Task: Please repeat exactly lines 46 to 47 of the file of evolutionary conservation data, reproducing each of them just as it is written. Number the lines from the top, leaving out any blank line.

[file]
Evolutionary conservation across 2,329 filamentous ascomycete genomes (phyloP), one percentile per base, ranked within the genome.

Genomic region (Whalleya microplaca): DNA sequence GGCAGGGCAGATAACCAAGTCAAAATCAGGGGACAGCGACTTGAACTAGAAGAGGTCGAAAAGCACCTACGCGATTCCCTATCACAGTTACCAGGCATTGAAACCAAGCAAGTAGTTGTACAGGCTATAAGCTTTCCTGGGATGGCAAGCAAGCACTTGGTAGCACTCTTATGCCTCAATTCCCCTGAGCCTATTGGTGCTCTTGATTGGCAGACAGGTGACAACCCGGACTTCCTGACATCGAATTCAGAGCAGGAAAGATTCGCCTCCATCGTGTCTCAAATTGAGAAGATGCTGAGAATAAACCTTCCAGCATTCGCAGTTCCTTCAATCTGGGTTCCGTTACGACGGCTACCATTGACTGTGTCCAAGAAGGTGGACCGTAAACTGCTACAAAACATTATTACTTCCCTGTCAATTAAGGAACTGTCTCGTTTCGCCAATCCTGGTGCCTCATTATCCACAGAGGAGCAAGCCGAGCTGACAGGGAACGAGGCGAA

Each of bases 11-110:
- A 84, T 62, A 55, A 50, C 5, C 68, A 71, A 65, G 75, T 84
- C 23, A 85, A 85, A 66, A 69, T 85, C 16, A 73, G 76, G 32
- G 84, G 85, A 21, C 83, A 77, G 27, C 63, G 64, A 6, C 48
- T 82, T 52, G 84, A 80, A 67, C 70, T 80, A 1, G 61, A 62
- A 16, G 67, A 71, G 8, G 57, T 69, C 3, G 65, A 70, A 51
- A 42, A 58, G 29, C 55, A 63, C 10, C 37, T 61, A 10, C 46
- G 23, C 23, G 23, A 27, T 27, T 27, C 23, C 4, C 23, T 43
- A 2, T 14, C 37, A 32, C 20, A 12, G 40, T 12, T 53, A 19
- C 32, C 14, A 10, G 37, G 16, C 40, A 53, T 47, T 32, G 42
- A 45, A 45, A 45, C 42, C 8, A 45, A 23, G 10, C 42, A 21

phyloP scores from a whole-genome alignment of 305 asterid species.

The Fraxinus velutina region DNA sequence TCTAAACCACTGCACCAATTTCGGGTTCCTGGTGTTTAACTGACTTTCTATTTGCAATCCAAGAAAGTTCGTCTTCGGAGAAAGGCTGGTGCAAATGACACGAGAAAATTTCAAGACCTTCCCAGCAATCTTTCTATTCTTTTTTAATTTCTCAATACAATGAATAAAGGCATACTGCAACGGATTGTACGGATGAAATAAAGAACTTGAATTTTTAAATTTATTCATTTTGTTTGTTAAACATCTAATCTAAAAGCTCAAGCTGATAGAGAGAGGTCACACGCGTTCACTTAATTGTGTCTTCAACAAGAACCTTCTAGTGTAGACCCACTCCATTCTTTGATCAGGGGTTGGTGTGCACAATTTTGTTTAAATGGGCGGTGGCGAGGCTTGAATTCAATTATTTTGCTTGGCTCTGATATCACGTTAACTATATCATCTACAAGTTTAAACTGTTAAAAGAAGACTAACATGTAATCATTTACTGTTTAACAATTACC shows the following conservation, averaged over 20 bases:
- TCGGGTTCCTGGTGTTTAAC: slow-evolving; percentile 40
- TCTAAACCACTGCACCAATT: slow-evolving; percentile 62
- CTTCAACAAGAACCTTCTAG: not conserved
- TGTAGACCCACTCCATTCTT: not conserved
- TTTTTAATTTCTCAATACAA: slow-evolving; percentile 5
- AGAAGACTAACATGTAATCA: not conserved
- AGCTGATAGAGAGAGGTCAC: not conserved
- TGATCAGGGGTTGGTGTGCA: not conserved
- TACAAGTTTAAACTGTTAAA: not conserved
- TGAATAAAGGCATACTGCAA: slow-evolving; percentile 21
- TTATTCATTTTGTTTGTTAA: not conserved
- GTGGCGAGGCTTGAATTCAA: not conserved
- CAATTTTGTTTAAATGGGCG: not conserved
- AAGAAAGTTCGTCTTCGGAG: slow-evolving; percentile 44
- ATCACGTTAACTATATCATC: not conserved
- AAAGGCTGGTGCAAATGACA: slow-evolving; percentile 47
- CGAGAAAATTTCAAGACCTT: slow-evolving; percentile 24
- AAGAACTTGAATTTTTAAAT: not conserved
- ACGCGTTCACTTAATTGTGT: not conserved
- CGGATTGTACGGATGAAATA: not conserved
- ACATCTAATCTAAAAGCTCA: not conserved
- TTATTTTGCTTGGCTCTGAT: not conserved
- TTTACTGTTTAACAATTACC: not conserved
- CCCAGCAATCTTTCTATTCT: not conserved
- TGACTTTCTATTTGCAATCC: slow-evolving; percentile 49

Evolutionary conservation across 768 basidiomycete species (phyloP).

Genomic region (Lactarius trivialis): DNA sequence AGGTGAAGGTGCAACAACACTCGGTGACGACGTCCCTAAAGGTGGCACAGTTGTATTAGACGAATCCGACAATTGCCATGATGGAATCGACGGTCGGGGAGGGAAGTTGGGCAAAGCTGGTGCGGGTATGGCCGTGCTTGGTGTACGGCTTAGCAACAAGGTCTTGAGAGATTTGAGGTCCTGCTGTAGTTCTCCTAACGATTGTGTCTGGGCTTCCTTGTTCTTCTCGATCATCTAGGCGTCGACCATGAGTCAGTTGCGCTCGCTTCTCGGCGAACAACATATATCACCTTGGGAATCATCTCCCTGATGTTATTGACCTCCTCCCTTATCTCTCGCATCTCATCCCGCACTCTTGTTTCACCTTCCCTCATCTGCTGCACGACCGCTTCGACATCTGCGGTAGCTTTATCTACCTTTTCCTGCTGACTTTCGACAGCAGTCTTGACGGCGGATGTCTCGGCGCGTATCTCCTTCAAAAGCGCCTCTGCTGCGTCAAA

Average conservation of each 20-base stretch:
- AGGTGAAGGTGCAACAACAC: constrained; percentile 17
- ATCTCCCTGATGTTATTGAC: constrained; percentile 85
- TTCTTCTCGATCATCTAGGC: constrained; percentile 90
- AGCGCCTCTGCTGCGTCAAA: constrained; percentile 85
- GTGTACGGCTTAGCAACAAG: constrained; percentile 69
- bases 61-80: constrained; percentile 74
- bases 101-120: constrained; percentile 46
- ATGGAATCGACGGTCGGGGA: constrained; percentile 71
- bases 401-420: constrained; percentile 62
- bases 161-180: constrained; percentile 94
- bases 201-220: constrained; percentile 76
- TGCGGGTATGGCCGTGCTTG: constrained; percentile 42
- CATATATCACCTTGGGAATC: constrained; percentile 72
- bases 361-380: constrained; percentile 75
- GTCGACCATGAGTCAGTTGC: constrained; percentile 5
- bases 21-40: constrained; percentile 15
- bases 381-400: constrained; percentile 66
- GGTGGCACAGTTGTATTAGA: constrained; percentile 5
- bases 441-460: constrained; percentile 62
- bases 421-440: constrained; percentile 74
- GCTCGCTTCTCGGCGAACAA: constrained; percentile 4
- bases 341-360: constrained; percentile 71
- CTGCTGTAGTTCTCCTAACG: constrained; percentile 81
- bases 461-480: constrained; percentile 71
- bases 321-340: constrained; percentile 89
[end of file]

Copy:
- TTCTTCTCGATCATCTAGGC: constrained; percentile 90
- AGCGCCTCTGCTGCGTCAAA: constrained; percentile 85